The passing of 2007 marked a historic period in the U.S. student loan industry. An unprecedented amount of attention was directed towards student loan market participants in both federal and private programs. Business practices, underwriting, servicing and marketing practices were put under a microscope over the course of the year. As we enter the second month of 2008, education continues to be a hot topic in Congress with the presidential election fast approaching. Legislation passed in 2007 will begin to have its affects felt in 2008, with additional higher education reform proposals likely to follow.
The College Cost Reduction and Access Act, passed in September of last year, contains several changes to the federal financial assistance programs related to postsecondary education. The law could result in more than $20 billion being cut from the Federal Family Education Loan Program (FFELP), with the majority of the savings allocated across new and existing grant programs, interest rate reductions, and loan forgiveness programs. Reductions in special allowance payments (SAP) to loan holders and lower reimbursement rates on defaulted loans comprise a major portion of these cuts. While Fitch does not anticipate these changes will result in negative rating actions on existing FFELP ABS transactions, higher credit enhancement levels may be required for transactions including increasing levels of loans originated under these guidelines.
Excess spread continues to be the primary source of credit enhancement in student loan ABS. The SAP cuts will reduce the amount of available excess spread by one-third to two-thirds of current levels in an expected case, depending on the portfolio composition and the issuer's tax status. This will leave future FFELP student loan transactions with less excess spread to cover losses. To offset this reduction, bankers and issuers may elect to structure new transactions with lower student loan premiums financed by a trust, higher starting asset to liability or parity ratios, a decrease in servicing and trust fees that provide incremental spread amounts, or an increase in subordination within the capital structure.
Fitch expects FFELP ABS performance to remain generally stable in 2008 even as deteriorating consumer health may potentially push delinquency and loss rates moderately higher. However, private student loan ABS will experience a more challenging environment not only due to adverse economic conditions but also competition within the industry. Importantly, Fitch is concerned that as traditional FFELP lenders test the more lucrative waters of private student loan lending, underwriting guidelines may be stretched leading to more volatile performance.
As volatility continues to permeate the broader credit markets, student loan issuers who have traditionally relied on the auction-rate market for funding have experienced an extended disruption. Clearing auction rates are at levels which introduce the possibility of failed auctions for a number of issuers. While student loan ABS trusts with auction-rate debt are generally structured to withstand failed auctions, Fitch has concerns regarding the duration for which these trusts can sustain the potential drag on excess spread caused by the market disruption. Should market conditions persist, trusts dependent on the auction market may need to restructure some or all of their debt in order to better insulate the trust from any future rate volatility.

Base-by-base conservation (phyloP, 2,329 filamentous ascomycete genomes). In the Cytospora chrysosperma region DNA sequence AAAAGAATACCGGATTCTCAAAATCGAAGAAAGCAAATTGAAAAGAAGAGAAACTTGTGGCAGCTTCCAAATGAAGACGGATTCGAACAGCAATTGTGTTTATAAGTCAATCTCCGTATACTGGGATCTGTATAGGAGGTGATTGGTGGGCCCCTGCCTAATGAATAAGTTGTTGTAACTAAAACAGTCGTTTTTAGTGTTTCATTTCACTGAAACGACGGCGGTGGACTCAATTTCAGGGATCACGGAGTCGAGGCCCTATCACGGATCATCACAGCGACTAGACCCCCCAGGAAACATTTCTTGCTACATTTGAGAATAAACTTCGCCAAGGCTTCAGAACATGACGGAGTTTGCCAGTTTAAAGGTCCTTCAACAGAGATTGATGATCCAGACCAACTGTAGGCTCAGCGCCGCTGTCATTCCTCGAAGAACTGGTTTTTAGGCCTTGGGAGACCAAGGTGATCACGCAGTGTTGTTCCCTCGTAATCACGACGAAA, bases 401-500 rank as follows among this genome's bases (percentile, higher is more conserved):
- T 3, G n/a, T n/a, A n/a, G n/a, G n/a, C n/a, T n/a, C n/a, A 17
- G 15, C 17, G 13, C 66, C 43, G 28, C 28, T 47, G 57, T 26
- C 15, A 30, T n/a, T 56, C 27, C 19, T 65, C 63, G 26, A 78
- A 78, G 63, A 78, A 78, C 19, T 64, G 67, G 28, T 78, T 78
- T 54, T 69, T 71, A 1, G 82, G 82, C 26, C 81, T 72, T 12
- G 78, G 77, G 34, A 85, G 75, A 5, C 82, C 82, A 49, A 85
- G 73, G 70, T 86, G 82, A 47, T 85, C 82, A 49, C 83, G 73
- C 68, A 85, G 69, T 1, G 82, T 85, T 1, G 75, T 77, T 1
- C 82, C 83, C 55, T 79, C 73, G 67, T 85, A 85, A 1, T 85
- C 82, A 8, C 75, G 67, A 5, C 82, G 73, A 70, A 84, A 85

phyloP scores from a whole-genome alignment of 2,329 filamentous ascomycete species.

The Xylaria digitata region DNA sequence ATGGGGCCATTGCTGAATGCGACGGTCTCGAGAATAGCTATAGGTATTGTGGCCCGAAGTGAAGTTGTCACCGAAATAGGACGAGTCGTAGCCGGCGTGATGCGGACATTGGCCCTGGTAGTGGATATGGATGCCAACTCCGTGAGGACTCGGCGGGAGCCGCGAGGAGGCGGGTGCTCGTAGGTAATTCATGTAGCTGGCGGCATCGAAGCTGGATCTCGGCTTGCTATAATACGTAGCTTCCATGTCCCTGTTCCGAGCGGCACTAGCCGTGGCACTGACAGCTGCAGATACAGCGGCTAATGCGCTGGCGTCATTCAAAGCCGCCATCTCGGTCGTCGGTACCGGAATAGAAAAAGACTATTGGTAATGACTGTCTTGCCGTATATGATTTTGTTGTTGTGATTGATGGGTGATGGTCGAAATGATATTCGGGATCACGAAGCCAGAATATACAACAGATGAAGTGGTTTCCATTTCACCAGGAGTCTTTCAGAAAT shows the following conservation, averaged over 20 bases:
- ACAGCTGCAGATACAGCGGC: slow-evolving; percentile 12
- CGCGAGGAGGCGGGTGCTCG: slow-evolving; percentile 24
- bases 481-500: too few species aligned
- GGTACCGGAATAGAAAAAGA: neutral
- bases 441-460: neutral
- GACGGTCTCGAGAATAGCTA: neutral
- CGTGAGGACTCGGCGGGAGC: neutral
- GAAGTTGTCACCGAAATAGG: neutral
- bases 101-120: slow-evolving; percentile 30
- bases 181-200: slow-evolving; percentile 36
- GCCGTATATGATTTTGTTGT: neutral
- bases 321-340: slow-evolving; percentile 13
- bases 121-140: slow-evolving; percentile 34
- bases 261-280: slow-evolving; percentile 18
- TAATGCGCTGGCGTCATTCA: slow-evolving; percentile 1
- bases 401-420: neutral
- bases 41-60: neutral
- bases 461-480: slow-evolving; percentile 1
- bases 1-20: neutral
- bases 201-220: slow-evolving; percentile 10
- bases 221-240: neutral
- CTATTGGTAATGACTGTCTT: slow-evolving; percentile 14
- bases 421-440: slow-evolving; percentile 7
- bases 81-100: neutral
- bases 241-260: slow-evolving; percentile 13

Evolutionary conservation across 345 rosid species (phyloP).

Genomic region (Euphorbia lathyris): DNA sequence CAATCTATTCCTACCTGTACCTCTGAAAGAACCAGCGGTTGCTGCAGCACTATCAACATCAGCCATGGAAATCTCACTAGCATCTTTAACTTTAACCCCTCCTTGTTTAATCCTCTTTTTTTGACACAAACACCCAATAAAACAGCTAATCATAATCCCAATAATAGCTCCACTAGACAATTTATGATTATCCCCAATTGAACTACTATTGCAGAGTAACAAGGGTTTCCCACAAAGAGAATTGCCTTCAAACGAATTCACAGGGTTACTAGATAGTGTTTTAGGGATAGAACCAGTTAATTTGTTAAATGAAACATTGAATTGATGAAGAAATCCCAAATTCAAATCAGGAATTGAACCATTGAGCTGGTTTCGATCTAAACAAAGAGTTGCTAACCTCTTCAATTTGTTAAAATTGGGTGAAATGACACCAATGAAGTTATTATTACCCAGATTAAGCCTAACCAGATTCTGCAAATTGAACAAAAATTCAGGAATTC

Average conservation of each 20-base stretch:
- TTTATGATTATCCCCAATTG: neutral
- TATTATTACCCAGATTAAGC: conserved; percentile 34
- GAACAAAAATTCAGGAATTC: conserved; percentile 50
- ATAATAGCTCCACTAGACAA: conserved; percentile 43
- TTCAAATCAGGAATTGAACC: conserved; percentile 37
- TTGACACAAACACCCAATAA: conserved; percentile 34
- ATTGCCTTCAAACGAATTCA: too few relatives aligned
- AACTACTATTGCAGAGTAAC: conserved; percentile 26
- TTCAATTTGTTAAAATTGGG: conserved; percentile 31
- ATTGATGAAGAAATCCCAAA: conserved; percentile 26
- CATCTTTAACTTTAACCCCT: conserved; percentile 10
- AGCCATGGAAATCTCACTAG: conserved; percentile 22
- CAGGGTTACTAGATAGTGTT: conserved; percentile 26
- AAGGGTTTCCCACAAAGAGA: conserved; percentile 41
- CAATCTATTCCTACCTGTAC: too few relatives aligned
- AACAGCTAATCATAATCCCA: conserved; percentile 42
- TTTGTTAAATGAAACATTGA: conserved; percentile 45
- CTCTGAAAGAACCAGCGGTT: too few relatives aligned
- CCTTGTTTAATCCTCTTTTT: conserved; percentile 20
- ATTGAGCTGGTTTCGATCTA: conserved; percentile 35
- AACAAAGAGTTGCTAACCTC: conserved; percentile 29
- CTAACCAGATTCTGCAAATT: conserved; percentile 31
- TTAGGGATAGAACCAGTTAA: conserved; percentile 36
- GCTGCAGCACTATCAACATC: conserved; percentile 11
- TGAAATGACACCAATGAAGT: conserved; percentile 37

From a broader perspective, the U.S. economy continues to show signs of weakening as the unemployment rate rose 0.3% to a two-year high of 5.0% in December. Although consumer ABS performance tends to be sensitive to such increases, an increase of this magnitude is not likely to cause performance issues severe enough to result in a significant increase in negative rating actions. As usage of revolving credit continues to grow and bankruptcies continue to increase, delinquencies will increase across consumer sectors such as credit cards, auto loans and student loans. Historically, a weakening economy triggers an increase in enrollment in higher education as existing students faced with a shrinking job market elect to remain in school to obtain an advanced degree while members of the work force return to school to increase their skill sets.
As a result of this confluence of events, the coming months will prove critical to the industry. The cost of education continues to rise and consumer demand for student loan products remains strong. Lenders both large and small must continue to test and refine their business models, adapting not only to recent legislative changes but also the current volatility in the capital markets. Traditional sources of funding for their programs may no longer be viable. The ability of issuers to survive and compete in this new landscape will be the measure by which these tests are graded.
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